The State of Cloud Transition in Financial Services

For financial services companies, the public cloud offers many advantages. For example, a recent analysis by the Bank of England estimated that adopting out-of-the-box services offered by hyperscalers such as Google could reduce technology infrastructure costs by up to 50%. Cloud services are also more resilient and efficient, and therefore less vulnerable to outages.

Moving to the cloud is therefore theoretically very good for banking services. But there are a few concerns; for example, the concentration of major players that dominate the cloud market — according to the latest figures from technology analyst firm Gartner, the top five cloud providers currently account for 80% of the market, with Amazon holding a 41% share and Azure accounting for almost 20% of the market – and, of course, security flaws.

So what could your institution gain by moving to the cloud besides saving money? We asked leading analysts and financial institutions for their ideas and best practices for adopting cloud services. Here is what they told us.

RELATED: Learn how moving to the cloud can help banks manage regulatory compliance.

Why banks are moving to cloud services

As most financial institutions (FIs) move towards a digital-centric model, where digital is at the heart of their consumer offerings, cloud data storage is making more and more business sense. However, there are also more specific benefits.

“The demand for data storage and retrieval is higher, and the cloud offers the flexibility to spin up data stores much faster than on-premises data centers, which traditionally have a longer lead time. Additionally, cloud providers offer cloud-native applications and services to manage data efficiently and implement cloud-native data governance and security tools to monitor your cloud data loads,” says Gaurav. Deep Singh Johar, member of ISACA. Emerging Trends Working Group.

Additionally, data backup and recovery can be performed faster if a well-designed data redundancy strategy is implemented in the cloud.

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What to migrate to the cloud and what to keep on-premises

What is clear is that most FIs are adopting some sort of hybrid model, which keeps some data on-premises and some in the cloud. “JP Morgan Chase has a hybrid, multi-cloud strategy, which includes multiple public cloud providers as well as a private cloud that we have built in-house,” confirms a bank spokesperson.

As for what to keep where, “there are several factors that financial institutions should explore when considering moving to the cloud,” says Johar. Among them, they should assess the sensitivity of the data that would be hosted in the cloud; whether the applications are accessible on the Internet; ease of scalability to the cloud; legacy architecture versus cloud-ready architecture; source code availability; vendor support available in the cloud; performance and latency factors; data residency requirements; downstream and upstream impact; future cloud support; and their roadmap for the app, according to Johar.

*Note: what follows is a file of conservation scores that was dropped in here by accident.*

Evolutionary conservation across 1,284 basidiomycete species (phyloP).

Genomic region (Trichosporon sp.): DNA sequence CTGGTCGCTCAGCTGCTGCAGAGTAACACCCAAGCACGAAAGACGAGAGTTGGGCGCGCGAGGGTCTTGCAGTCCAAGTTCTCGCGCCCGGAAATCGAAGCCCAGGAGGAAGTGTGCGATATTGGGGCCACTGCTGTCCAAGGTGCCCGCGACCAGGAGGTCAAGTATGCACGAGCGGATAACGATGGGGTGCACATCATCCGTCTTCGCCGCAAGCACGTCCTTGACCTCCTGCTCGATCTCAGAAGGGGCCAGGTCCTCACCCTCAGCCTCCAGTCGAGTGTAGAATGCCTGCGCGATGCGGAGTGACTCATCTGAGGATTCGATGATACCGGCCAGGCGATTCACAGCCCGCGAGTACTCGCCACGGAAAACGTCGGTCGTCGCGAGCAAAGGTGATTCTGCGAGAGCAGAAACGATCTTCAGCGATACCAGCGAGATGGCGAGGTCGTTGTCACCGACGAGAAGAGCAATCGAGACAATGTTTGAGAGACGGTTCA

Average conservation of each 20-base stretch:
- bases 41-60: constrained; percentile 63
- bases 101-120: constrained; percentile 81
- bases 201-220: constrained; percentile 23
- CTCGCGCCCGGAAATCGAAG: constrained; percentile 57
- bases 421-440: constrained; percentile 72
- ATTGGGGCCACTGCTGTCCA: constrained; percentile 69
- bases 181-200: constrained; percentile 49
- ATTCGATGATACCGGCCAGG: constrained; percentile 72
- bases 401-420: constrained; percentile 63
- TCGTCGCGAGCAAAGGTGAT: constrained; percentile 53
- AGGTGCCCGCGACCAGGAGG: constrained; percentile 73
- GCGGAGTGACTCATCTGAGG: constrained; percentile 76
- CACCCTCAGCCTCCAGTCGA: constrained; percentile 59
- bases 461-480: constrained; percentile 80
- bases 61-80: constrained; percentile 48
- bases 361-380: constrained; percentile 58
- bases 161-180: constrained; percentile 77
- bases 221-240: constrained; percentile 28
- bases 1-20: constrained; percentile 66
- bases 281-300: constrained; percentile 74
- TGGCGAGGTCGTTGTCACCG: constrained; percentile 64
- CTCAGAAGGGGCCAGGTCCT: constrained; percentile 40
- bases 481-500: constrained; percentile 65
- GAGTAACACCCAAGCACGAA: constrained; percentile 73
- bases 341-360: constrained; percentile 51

What FIs can do in the cloud that they can’t with on-premises data centers

“Our hybrid multicloud strategy has helped us improve the accessibility and scalability of our data, reduce hardware costs, and facilitate automated technology updates so teams can focus on innovation rather than innovation. manual deployment of system updates,” the JP Morgan spokesperson said.

“With cloud offerings, you can launch virtual desktop-based applications that provide connectivity from anywhere and anywhere. This removes the constraint of working from the local network and provides more flexibility for employees to operate remotely, including their mobile devices,” adds Johar.

In addition to high-performance computing, “artificial intelligence and machine learning, data storage and other areas can be different capabilities that help digitally transform previously manual or on-premises processes such as cloud security, IT auditing, cost and usage reporting, compliance analytics, template-based services for better customer experience, and document processing services,” said Tracy Woo, senior analyst at Forrester Research.

MORE FROM BIZTECH: Learn how the speed of the cloud can help banks identify and prevent fraud.

What the future of cloud storage looks like for financial institutions

“Our end goal is to have public and private cloud adoption on an equal footing,” the JP Morgan spokesperson said. Forrester’s Woo says the major issue will be interoperability. “Hyperscalers have experienced several major outages in the past year, which has made customers reluctant to place all their data with a single vendor. With each outage, the conversation is revisited. Topics such as data redundancy, backup and disaster recovery are all covered, storing these on alternate clouds, and similarly storing portions of data or copies of data on different clouds.

To learn more about what credit unions need to know about the cloud, click here.